Jay Leno, five nights a week 

Jay Leno, five nights a week at 10 p.m.: smart move by NBC, or an act of desperation?

"We're cautiously optimistic," said Jim Tellus, general manager of WTHR (Channel 13), which will inherit Leno as the Monday-through-Friday lead-in for his late news beginning next fall.

Meanwhile, the collective reaction from his counterparts at Indianapolis' ABC, CBS and Fox stations can be best summed up like this: Bring him on.

Last week's announcement - that NBC would give its premier late-night host the final hour of prime time - filled Don Lundy at WRTV (Channel 6), Jeff White at WISH (Channel 8) and Jerry Martin at WXIN (Channel 59) and WTTV (Channel 4) with some amount of glee.

And why not? The deal looks great for the network, but it's potentially disastrous for Channel 13 and NBC's other local stations.

For NBC, Leno will fill five hours of programming each week with a show that costs a fraction of a program like "ER" - even while paying the host $20 million or $30 million a year. Leno also will provide 46 weeks of programming, rather than the usual 22-24 for network dramas. To put it another way, he'll fill more than 10 times the number of hours that "ER" would at around a third of the total cost, if that, over a year.

No one knows how well Leno will be received five nights a week in prime time, but the ratings don't have to be spectacular for his show to be a moneymaker. NBC stands to make a beautiful dollar.

Local stations, not so much. Leno may cost the network significantly less money, but if his audience is smaller than a typical drama might attract - which seems highly likely - the local stations are the ones who suffer.

What most everyone expects to happen is this: Leno's opening monologue will draw viewers - maybe even in significant numbers. But as WISH G.M. White points out, there just aren't that many compelling talk show guests to fill five nights of prime-time programming each week. So the audience will likely flip, either to scripted shows on ABC and CBS, the local news on Fox or somewhere else on the dial.

By the time the 11 o'clock news begins, WTHR and other NBC stations will have to figure out some way to bring viewers back. They need those eyes: Fewer viewers at 11 means lower advertising rates and, therefore, less income for the stations. (Tellus said NBC has asked local affiliates to recommend ways for Leno to end his show with the momentum they need.)

Tellus said local stations have been begging NBC to do something to shore up the programming at 10 p.m. Five nights of Leno may not have been what they had in mind, but looking at the NBC lineup, you can understand why they wanted something. This week, NBC filled, or is filling, 10 o'clock with the already canceled "My Own Worst Enemy" (Monday), the new reality show "Momma's Boys" (Tuesday), the nearly spent "Law & Order" (Wednesday), two reruns of "The Office" (Thursday) and "Dateline" (Friday).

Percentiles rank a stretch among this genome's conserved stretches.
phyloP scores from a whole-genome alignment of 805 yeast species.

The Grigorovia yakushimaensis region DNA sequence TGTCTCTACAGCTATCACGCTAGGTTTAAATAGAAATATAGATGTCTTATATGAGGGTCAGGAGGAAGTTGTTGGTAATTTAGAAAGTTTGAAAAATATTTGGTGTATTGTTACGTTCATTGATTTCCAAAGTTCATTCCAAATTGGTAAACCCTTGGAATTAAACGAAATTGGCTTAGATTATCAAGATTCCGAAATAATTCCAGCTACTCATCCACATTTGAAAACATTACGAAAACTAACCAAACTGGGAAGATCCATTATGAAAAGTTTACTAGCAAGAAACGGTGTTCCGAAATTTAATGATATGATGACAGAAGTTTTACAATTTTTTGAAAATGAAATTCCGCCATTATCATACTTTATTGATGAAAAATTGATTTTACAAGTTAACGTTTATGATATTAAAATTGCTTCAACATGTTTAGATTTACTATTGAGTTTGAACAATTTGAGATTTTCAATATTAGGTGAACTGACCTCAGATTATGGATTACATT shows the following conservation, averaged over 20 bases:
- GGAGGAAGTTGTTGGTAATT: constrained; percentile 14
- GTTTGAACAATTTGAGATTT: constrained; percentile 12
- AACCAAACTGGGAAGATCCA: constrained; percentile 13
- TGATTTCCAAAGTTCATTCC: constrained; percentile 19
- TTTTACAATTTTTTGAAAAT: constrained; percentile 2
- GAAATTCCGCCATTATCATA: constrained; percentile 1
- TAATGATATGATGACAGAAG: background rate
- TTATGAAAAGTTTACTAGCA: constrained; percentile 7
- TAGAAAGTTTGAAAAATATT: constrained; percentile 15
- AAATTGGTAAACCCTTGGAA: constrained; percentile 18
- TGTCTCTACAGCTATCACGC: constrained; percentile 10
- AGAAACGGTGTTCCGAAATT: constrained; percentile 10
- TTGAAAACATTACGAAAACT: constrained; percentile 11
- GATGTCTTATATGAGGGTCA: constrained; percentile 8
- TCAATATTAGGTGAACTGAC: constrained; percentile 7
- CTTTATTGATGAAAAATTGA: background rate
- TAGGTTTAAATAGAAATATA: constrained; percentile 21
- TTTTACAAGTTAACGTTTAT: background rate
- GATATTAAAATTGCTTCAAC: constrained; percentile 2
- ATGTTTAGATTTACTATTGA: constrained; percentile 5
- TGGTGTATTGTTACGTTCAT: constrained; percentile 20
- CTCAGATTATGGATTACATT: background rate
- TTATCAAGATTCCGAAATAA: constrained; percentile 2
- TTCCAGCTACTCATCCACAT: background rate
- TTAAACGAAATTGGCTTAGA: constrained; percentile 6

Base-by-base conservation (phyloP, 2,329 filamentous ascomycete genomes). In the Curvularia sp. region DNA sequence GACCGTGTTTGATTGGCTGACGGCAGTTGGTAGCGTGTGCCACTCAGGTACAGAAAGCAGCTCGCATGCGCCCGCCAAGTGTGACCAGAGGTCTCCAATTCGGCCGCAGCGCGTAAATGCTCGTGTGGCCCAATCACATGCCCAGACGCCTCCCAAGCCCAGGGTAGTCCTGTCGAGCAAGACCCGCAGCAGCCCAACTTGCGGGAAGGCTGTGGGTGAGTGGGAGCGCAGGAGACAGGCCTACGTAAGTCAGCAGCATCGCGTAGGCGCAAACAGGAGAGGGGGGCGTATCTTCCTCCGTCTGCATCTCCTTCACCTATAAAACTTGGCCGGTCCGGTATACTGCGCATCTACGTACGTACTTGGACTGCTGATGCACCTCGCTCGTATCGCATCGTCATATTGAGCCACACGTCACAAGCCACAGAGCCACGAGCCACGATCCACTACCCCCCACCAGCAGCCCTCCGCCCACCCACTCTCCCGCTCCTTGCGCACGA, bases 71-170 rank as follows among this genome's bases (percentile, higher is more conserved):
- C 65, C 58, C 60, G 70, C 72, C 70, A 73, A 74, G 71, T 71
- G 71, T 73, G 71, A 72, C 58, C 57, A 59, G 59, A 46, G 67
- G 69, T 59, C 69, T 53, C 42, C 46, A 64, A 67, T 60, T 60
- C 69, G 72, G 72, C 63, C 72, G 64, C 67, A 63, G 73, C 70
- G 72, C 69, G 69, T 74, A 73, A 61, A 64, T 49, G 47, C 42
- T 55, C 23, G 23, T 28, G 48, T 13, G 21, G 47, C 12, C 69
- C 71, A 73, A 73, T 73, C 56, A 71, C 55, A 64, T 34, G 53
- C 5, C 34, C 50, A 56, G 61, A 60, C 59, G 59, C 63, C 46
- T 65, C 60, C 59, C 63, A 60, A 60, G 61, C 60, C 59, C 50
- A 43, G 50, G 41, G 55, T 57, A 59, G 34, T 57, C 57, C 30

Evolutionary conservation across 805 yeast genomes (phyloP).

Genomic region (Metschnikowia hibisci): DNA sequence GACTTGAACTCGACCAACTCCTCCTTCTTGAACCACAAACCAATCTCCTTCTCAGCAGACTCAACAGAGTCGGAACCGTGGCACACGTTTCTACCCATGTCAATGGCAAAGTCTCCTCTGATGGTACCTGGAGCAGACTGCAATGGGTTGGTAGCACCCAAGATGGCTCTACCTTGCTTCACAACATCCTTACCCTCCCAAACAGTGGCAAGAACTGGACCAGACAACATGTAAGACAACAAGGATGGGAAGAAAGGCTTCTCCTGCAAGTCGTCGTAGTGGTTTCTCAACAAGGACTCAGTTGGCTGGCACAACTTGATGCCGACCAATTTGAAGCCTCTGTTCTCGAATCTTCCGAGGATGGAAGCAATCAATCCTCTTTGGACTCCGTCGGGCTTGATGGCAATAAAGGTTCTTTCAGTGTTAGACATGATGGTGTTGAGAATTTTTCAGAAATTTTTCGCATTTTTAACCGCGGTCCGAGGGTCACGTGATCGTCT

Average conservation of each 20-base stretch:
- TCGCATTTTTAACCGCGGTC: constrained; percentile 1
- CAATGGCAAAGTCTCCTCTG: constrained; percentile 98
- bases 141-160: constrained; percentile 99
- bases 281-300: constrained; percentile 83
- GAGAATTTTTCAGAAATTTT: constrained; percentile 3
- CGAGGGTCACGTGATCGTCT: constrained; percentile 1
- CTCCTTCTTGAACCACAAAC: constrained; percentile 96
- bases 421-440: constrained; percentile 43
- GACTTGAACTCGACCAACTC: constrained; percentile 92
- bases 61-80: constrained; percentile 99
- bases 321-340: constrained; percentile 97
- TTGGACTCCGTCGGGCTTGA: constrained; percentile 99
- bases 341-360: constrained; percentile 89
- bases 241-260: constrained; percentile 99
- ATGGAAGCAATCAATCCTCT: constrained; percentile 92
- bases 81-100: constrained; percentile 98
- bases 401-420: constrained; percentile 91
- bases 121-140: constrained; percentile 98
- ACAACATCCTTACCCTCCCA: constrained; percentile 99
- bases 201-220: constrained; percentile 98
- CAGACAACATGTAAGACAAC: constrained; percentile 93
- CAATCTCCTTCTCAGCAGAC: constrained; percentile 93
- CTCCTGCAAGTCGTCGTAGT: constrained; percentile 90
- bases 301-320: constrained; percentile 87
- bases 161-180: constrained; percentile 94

That's two nights of abysmal programming followed by three nights of barely acceptable options.

Maybe Leno can change viewers' habits. Maybe they'll watch his show and then the late news before going to sleep. (That wouldn't be good for Conan O'Brien, who takes over "The Tonight Show" from Leno in May. But that's another story.) The TV landscape has changed enormously in the 21st century, and who says it won't change again?

Then again, as the other general managers say, it's entirely possible that viewers won't want to tune in to the same format five nights a week. As WRTV G.M. Lundy points out, remember what happened when ABC tried to air "Who Wants to Be a Millionaire" three or four nights a week? It took less than a season to kill what had been a prime-time juggernaut. It's not must-see TV when it's on every night.

Leno will likely turn into default television - something to watch if you don't like the dramas on ABC and CBS or the 10 p.m. news on Fox. It puts some pressure on the other networks to deliver compelling programming at 10, but it also gives them a great opening to steal viewers who don't want comedy at that hour.

Of course, there's more to this move, both good and bad: If NBC needs to bump Leno for sports or breaking news, no big deal. There's another show the next night. Pre-empting Leno's show won't upset the viewers the way they're aggravated when their favorite drama is taken off the schedule for a week.

NBC also kept Leno from jumping to ABC, where he might have made life miserable as competition for Conan.

On the downside for NBC, filling five more hours of its prime-time lineup with unscripted programming suggests to the world that the network has lost its way creatively. Fox G.M. Martin thinks writers and producers will be less likely to bring their projects to NBC, which, between Leno and all its unscripted programming ("Biggest Loser," "Deal or No Deal," "Sunday Night Football"), appears to have little interest in comedies and dramas.

But given the way NBC executives have programmed the network lately, the only things they seem to be interested in are making money and preserving their jobs.

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Marc D. Allan

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